Part 5 – Tax Free Savings Accounts (TFSA): Misunderstood and Under Utilized

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In the final installment of our Turning “Tax Pain” into Personal Gain series, we look at Tax Free Savings Accounts (TFSAs). 

TFSAs are still a relatively new registered account, created in 2009. While offering a unique tax shelter, its recent introduction, or perhaps the absence of tax deductions from TFSA contributions, seem to cause it to be overlooked compared to RRSPs, despite its effectiveness as a tax planning tool. TFSAs are often the source of confusion that we hope to clear up because we believe people should make better use of these accounts.  

The confusion may lie in the fact that TFSA are, in a way, the opposite of RRSPs. As mentioned earlier in our series, RRSP contributions are made in pre-tax dollars and taxed upon withdrawal. However, TFSA contributions are made with after-tax dollars and withdrawals are made completely tax free. Like RRSPs, investment income earned inside a TFSA is not taxed, so TFSA holders only need to track money flows into and out of their TFSAs. 

While TFSA contributions do not yield a tax deduction like RRSPs, withdrawals do not impact your taxable income, nor reduce your eligibility for geared-to-income benefits like OAS. Unlike RRSP withdrawals, a TFSA withdrawal is returned to the account holder on January 1st of the following year, allowing all original contributions and growth to be returned to your TFSA. 

TFSAs are appealing for those who may need access to their funds as TFSAs allow for a lot more flexibility in withdrawals, and in the right circumstances, more tax savings opportunities than may be available with RRSPs. However, TFSAs work best when the investments are left to grow as much as possible to grow the size of the TFSA to create more tax-sheltered income in retirement.

If TFSAs sound too good to be true, there is a catch: You can only contribute a certain amount each year (for 2020 it was $6,000) and the lifetime contribution limit is $75,000 as of January 1, 2021. TFSAs are a great option for those who are currently in a low tax bracket and do not need to place a large emphasis on tax deductions or deferring their taxes. Unlike RRSPs where contribution room is based on income, TFSAs are more democratic since everyone gets the same amount of contribution room, regardless of income. 

Putting It Together for You:

To summarize, TFSAs may seem the less complicated choice of the two. And while this may be true, it can be worthwhile to explore the opportunities RRSPs offer if you must choose between the two. This is especially true if you are currently in a high tax bracket and are looking for a way to defer taxes until retirement. However, in general, if you are in a lower tax bracket and are not concerned about deferring taxes, and still want to tax plan efficiently, TFSAs allow for tax sheltered income later in life when you may be in a higher tax bracket.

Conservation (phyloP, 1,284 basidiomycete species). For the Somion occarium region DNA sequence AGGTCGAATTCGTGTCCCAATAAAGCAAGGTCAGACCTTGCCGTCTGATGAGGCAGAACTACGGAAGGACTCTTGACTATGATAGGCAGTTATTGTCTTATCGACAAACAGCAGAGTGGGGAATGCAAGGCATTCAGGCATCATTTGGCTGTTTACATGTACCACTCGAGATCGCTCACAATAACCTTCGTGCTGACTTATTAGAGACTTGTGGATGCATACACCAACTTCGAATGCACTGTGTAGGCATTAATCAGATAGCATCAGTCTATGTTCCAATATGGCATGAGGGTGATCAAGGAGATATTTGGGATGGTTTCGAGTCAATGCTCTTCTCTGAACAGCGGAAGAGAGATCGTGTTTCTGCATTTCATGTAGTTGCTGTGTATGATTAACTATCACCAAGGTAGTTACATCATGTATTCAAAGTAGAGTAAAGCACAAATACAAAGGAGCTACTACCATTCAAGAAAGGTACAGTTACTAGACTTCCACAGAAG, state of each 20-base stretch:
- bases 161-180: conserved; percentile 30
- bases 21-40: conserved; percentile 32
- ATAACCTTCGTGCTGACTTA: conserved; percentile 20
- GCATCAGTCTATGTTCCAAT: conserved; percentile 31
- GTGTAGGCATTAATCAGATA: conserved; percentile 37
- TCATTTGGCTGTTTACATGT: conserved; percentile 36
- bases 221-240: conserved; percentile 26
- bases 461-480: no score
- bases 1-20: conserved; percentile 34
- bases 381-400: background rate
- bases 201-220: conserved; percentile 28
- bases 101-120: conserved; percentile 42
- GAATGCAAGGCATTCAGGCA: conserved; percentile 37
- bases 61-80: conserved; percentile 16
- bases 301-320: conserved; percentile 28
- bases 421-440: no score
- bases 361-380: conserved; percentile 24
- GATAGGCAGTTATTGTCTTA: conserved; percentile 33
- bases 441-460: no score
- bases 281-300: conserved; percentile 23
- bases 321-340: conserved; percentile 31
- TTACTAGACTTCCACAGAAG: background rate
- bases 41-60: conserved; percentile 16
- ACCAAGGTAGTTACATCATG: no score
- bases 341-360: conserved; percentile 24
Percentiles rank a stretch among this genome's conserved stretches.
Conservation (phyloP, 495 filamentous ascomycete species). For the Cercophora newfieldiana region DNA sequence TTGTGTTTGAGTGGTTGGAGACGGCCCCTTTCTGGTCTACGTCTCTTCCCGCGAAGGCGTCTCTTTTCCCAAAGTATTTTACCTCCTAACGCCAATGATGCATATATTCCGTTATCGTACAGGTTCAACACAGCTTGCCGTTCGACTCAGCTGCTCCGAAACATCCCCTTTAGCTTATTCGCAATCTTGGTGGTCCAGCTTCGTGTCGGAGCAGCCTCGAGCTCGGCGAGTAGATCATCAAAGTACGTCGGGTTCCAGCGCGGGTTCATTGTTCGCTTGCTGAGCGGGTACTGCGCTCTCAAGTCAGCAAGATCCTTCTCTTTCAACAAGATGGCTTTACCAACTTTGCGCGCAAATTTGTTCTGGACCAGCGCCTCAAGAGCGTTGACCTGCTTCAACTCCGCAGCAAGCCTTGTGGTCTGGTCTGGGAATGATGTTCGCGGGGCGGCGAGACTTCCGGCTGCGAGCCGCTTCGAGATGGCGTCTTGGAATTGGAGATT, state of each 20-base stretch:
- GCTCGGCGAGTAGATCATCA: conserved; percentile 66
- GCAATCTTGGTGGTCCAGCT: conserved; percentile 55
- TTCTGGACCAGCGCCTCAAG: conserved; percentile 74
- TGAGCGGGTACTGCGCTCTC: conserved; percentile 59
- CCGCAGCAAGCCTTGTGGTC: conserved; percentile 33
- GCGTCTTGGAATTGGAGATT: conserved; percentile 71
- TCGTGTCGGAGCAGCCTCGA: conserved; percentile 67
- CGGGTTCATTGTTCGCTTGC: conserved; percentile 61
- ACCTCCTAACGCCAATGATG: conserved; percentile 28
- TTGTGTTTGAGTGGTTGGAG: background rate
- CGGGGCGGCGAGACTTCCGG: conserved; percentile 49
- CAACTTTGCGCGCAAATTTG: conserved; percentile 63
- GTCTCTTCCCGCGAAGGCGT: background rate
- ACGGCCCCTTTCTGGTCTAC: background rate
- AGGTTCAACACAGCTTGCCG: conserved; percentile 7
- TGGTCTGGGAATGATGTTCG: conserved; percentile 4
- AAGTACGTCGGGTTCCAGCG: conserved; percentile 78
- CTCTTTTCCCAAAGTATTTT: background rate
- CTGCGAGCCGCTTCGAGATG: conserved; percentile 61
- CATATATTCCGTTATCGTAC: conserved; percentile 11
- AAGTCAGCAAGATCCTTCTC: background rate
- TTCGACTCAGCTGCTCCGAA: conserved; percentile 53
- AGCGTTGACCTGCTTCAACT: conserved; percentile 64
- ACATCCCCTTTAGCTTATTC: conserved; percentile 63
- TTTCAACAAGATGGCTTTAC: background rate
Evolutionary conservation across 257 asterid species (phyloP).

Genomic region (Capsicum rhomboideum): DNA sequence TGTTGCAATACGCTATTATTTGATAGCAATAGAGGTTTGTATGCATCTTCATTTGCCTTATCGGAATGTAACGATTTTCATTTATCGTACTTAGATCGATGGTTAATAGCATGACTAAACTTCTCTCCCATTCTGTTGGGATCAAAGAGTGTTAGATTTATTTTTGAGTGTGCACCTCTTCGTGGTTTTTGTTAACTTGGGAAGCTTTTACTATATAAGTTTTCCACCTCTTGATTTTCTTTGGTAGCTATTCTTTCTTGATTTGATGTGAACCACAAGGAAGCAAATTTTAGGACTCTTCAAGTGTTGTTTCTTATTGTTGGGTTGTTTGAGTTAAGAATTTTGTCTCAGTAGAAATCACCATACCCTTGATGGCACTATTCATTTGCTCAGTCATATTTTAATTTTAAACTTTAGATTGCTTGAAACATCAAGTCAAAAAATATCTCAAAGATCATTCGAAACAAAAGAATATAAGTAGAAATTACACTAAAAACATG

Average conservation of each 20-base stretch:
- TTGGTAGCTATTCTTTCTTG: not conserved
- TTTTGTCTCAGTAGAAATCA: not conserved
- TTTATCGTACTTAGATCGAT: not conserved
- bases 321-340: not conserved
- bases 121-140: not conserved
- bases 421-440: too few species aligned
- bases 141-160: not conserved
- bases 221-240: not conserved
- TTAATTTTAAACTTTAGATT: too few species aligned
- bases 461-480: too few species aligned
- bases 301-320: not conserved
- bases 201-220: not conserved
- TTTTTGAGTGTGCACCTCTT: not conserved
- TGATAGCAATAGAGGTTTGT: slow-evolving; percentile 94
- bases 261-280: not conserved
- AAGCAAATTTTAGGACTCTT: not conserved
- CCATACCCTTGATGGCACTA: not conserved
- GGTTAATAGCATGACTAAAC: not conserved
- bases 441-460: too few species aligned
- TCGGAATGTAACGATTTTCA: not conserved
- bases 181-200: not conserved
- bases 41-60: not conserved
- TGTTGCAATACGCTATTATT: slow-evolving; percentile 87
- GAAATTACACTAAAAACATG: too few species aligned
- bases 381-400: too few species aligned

Of course, both RRSPs and TFSAs have their place in financial planning and for many both will be used. It boils down to finding the proper timing on when to fund your RRSP and when to fund your TFSA. The goal of this series was not to tell you what option is better, but to help you start asking the right questions about how to invest your money and save for your future. We hope this series helps you feel better equipped to improve your tax efficiency and direct your savings dollars.

For more of our publications, visit our website at lighthousewealthvictoria.com

Disclaimer

This information has been prepared by Dave Charlebois, Investment Advisor, and Stephen Gaskin, Associate Investment Advisor for Lighthouse Wealth Management, a division of iA Private Wealth Inc. and does not necessarily reflect the opinion of iA Private Wealth. 

The information contained in this newsletter comes from sources we believe reliable, but we cannot guarantee its accuracy or reliability. The opinions expressed are based on an analysis and interpretation dating from the date of publication and are subject to change without notice. Furthermore, they do not constitute an offer or solicitation to buy or sell any of the securities mentioned. The information contained herein may not apply to all types of investors. The Investment Advisor can open accounts only in the provinces in which they are registered.

iA Private Wealth Inc. is a member of the Canadian Investor Protection Fund and the Investment Industry Regulatory Organization of Canada. iA Private Wealth is a trademark and business name under which iA Private Wealth Inc. operates.

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